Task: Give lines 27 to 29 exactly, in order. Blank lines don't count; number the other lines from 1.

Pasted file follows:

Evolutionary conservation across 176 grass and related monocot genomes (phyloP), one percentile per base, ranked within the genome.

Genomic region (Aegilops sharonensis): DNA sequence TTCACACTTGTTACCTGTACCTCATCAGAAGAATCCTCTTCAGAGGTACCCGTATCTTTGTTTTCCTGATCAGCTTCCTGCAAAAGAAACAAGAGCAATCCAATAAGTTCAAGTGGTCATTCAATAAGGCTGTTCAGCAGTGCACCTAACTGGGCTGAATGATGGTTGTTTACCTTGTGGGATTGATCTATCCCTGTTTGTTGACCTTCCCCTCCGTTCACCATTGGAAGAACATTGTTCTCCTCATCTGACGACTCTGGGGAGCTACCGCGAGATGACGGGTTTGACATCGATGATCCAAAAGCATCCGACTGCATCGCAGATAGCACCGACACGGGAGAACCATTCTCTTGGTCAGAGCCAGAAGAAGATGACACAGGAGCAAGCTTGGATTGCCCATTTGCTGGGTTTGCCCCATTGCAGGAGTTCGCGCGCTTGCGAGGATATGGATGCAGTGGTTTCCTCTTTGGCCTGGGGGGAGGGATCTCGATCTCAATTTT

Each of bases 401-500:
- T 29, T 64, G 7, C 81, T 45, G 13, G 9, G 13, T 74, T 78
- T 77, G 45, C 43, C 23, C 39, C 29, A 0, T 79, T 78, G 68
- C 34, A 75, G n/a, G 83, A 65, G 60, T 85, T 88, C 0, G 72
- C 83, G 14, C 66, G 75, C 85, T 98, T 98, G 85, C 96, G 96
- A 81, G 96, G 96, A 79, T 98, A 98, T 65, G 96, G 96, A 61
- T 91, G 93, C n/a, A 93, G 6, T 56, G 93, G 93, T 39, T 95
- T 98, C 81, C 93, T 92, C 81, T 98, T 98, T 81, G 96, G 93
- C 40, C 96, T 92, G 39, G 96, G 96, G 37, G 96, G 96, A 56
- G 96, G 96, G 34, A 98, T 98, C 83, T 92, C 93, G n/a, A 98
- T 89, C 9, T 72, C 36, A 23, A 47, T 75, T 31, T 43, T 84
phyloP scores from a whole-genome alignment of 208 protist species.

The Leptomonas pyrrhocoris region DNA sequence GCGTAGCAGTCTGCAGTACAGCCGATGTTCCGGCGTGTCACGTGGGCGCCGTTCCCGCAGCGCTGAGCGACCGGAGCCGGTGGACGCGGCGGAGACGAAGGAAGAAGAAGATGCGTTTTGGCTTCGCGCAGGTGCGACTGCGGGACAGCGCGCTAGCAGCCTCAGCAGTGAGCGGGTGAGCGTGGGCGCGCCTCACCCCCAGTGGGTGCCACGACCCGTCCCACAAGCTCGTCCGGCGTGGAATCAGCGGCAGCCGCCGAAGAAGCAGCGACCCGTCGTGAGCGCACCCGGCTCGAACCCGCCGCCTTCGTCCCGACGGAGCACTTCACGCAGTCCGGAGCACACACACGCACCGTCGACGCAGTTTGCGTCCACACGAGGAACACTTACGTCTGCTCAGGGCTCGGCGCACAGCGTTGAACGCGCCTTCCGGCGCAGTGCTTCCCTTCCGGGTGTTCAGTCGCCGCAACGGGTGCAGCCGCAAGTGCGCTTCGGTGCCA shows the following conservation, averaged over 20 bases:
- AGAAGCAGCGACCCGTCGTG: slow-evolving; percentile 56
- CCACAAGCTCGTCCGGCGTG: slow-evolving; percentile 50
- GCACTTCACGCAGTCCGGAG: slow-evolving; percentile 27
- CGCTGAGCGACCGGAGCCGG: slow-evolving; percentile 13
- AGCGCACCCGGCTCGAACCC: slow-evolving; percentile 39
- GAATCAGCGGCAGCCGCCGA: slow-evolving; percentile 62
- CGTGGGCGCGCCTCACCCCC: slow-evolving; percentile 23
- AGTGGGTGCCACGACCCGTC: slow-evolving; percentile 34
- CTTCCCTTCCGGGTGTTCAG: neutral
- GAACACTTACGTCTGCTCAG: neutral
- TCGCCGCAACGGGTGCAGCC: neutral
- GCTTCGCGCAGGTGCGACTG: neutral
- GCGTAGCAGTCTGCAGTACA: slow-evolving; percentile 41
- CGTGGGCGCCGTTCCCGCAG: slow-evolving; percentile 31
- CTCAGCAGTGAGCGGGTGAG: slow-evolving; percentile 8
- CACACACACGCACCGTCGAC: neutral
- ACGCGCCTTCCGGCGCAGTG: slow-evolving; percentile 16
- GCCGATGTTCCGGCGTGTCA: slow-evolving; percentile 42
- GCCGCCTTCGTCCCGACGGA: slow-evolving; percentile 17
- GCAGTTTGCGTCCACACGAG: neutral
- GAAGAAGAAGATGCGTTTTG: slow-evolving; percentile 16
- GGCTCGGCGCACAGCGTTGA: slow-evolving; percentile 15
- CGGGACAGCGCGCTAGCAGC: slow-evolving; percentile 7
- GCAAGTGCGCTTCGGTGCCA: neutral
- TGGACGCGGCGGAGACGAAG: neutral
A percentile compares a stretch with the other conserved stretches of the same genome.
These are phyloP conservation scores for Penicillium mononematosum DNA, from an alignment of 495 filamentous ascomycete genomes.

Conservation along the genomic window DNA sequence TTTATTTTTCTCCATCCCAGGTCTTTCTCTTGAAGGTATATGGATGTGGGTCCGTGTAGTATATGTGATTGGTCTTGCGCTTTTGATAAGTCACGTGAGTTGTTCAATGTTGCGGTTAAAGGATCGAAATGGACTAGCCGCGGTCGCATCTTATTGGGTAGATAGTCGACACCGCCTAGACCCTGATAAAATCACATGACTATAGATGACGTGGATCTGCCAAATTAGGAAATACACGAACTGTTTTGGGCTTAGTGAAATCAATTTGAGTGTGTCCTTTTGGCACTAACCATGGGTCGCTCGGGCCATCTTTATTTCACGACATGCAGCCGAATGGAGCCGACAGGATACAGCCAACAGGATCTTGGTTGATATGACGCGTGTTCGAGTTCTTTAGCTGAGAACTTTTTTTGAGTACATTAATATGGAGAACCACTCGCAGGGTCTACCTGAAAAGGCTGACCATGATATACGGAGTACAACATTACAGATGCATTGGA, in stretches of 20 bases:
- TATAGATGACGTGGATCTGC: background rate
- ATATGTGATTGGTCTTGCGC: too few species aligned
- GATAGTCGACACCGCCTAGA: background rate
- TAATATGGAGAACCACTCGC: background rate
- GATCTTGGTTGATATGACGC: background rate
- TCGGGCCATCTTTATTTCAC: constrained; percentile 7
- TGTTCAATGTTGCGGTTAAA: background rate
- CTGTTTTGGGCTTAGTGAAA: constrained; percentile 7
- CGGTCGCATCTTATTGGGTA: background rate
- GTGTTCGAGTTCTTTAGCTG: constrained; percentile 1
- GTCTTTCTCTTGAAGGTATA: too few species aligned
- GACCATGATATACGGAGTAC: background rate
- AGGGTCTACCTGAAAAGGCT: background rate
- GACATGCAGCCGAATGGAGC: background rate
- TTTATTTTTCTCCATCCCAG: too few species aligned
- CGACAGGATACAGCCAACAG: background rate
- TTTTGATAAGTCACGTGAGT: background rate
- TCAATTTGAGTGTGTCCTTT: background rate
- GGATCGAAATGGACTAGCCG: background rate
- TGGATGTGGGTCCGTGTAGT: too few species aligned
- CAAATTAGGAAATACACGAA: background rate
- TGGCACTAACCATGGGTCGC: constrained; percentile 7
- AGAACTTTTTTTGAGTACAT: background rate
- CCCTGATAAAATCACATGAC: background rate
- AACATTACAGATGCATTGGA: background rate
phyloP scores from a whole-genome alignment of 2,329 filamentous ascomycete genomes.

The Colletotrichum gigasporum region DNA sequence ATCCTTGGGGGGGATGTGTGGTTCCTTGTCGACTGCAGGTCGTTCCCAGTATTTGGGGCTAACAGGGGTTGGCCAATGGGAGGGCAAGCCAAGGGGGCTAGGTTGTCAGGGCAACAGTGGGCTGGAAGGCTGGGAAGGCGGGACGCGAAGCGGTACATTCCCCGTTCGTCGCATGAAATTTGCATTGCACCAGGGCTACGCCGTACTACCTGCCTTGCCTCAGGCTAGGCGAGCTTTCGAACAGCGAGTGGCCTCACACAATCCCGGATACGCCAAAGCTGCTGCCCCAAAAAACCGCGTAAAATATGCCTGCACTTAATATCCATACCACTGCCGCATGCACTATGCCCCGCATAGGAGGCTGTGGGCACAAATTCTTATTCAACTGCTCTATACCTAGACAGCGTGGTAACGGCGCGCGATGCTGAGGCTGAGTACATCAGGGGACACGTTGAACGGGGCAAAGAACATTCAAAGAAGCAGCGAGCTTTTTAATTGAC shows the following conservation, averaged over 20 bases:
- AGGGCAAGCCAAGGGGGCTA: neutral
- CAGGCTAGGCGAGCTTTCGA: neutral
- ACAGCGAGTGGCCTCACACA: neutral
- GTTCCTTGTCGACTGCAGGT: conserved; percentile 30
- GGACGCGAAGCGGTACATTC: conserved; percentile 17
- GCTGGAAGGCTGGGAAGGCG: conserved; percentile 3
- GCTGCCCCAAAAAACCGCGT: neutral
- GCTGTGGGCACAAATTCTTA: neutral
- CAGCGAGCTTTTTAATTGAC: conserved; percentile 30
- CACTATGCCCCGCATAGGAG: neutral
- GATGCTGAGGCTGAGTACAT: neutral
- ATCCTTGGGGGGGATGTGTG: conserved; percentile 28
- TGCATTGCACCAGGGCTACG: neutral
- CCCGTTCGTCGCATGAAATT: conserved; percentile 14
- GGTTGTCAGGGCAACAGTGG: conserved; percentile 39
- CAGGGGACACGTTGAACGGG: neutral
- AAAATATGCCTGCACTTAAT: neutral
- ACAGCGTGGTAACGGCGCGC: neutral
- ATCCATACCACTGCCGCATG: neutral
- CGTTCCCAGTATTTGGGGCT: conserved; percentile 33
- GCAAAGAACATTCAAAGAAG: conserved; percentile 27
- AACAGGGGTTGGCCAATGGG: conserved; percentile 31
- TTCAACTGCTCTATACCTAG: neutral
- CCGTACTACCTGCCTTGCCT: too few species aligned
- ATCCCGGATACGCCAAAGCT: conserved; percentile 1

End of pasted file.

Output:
- GCTTCGCGCAGGTGCGACTG: neutral
- GCGTAGCAGTCTGCAGTACA: slow-evolving; percentile 41
- CGTGGGCGCCGTTCCCGCAG: slow-evolving; percentile 31